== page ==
In this chapter I critically discuss the dismissal of the philosophical significance of facts about human evolution and historical development in the work of W. D Ross. I address Ross’s views about the philosophical significance of the emerging human sciences of his time in two of his main works, namely The Right and the Good and The Foundations of Ethics. I argue that the debate between Ross and his chosen interlocutors (Herbert Spencer, Emile Durkheim and Lucien Levy-Bruhl) shows striking similarities (...)
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  19. Hallvard Lillehammer (2011). Constructivism and the Error Theory. In Christian Miller (ed.), The Continuum Companion to Ethics. Continuum
    This paper presents a comparative evaluation of constructivist and error theoretic accounts of moral claims. It is argued that constructivism has distinct advantages over error theory.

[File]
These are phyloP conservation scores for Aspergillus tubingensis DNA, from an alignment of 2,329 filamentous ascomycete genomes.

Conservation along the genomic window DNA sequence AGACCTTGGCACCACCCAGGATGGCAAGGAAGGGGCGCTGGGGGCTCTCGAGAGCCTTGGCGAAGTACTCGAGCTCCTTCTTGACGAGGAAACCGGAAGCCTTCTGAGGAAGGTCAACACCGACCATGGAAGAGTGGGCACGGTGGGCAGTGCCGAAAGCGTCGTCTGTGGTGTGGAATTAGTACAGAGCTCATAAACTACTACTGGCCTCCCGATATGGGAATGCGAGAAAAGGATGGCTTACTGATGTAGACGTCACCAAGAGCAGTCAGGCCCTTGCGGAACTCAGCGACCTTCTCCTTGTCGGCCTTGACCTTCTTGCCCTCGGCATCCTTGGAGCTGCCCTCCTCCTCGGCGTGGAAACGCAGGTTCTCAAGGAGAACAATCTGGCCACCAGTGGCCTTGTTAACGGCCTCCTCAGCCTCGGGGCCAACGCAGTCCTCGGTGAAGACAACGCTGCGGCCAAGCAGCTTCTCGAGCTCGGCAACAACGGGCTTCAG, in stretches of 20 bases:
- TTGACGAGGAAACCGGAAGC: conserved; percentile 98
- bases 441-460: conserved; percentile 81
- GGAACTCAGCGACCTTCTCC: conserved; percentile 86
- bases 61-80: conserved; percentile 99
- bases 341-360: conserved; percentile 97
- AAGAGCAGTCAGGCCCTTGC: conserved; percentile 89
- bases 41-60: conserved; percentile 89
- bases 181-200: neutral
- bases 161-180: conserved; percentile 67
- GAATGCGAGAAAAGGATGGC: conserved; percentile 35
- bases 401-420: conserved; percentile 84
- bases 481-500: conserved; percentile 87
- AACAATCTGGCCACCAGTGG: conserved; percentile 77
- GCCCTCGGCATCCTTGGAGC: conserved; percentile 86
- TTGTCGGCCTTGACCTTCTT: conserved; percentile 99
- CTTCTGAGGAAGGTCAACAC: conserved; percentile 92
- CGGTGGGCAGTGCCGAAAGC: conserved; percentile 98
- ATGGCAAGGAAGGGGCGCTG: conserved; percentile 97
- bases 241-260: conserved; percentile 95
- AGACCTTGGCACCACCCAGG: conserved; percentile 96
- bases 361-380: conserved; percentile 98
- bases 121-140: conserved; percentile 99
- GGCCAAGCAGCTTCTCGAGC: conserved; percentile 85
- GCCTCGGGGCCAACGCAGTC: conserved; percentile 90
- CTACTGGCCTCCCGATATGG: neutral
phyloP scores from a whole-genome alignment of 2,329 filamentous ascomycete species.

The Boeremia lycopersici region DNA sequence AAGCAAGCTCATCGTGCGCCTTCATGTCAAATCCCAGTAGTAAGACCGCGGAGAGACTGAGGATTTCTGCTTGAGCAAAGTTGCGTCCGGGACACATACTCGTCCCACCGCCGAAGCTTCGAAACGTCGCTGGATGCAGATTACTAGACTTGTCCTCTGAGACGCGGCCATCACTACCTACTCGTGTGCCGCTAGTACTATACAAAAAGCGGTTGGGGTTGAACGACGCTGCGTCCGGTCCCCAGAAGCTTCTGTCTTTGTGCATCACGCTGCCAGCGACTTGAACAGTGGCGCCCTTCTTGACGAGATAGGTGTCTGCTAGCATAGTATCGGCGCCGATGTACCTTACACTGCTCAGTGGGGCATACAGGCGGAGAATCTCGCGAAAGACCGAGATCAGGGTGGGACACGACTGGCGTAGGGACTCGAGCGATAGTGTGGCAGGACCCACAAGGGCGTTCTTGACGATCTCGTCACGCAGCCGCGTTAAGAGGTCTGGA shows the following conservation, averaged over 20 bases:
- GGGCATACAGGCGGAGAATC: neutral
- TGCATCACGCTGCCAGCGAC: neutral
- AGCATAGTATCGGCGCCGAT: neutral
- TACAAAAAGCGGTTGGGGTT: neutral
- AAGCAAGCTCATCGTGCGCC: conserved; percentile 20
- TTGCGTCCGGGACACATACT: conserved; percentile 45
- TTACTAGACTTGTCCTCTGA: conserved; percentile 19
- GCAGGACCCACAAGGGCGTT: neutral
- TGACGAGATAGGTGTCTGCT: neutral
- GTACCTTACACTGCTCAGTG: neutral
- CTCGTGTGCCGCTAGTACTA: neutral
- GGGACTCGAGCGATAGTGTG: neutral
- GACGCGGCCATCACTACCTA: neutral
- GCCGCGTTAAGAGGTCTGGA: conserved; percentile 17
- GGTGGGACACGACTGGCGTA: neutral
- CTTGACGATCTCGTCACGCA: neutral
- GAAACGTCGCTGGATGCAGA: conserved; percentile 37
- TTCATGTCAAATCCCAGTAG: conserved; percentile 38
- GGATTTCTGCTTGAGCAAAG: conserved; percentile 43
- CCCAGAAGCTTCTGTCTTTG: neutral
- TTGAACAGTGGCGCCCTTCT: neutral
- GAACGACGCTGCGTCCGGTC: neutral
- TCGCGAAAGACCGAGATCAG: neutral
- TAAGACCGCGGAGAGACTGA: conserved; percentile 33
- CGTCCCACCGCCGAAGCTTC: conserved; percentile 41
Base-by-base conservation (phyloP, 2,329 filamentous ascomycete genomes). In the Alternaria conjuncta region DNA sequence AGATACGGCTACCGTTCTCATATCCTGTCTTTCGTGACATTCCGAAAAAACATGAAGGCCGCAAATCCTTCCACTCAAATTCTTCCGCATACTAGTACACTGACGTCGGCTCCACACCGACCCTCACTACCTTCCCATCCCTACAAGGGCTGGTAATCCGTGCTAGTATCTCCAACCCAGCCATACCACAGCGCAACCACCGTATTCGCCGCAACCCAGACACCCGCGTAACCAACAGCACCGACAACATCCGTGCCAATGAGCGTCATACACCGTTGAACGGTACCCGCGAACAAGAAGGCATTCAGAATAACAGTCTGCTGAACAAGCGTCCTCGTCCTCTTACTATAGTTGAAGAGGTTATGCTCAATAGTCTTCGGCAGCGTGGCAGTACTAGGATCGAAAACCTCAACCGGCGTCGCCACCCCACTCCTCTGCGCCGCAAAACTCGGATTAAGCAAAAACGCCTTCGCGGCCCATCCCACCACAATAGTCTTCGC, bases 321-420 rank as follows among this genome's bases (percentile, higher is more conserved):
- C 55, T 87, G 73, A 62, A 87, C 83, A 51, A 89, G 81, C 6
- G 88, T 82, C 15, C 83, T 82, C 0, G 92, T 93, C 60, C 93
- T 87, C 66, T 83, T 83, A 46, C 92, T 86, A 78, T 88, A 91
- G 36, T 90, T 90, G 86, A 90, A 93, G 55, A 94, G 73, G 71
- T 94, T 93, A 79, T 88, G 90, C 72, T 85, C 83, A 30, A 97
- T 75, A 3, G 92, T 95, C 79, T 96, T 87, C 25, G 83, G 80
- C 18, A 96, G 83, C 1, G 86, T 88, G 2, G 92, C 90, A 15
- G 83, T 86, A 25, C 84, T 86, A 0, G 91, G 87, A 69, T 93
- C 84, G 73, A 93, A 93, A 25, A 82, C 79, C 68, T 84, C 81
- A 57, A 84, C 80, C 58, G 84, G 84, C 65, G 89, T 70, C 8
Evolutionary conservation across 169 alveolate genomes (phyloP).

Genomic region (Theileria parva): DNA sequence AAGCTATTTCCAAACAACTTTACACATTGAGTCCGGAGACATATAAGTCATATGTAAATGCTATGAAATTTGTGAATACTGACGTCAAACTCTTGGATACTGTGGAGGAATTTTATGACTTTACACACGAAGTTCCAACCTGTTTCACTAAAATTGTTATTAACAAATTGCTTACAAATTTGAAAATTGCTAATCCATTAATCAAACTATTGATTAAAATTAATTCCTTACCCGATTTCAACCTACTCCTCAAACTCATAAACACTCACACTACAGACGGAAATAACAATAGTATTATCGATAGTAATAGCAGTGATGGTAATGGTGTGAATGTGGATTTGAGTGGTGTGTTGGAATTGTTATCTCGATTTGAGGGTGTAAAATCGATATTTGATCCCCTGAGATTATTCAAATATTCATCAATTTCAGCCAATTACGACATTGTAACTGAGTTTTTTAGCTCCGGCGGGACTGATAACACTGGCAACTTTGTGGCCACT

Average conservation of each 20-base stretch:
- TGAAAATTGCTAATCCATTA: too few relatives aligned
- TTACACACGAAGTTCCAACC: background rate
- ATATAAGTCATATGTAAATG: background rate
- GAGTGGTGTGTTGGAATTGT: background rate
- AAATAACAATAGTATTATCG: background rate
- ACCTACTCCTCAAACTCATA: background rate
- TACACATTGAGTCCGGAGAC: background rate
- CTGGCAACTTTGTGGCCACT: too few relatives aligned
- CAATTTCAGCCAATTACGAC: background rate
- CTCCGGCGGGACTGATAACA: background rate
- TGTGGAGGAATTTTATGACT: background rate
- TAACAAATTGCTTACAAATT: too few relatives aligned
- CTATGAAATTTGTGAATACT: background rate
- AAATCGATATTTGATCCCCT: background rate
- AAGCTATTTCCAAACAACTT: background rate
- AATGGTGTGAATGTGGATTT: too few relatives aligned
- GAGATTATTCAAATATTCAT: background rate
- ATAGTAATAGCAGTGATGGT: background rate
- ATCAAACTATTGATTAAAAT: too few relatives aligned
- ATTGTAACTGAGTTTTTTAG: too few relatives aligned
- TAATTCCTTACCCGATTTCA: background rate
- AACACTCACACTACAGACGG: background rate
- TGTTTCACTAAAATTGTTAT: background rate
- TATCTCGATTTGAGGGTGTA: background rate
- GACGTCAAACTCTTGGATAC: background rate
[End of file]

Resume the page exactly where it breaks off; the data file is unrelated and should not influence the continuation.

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  20. Hallvard Lillehammer (2014). Who Cares Where You Come From? Cultivating Virtues of Indifference. In Tabitha Freeman Susanna Graham & Fatemeh Ebtehaj Martin Richards (eds.), Relatedness in Assisted Reproduction: families, origins and identities. Cambridge University Press 97-112.
    Book synopsis: Assisted reproduction challenges and reinforces traditional understandings of family, kinship and identity. Sperm, egg and embryo donation and surrogacy raise questions about relatedness for parents, children and others involved in creating and raising a child. How socially, morally or psychologically significant is a genetic link between a donor-conceived child and their donor? What should children born through assisted reproduction be told about their origins? Does it matter if a parent is genetically unrelated to their child? How do experiences (...)
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  21. Hallvard Lillehammer (2002). Moral Realism, Normative Reasons, and Rational Intelligibility. Erkenntnis 57 (1):47-69.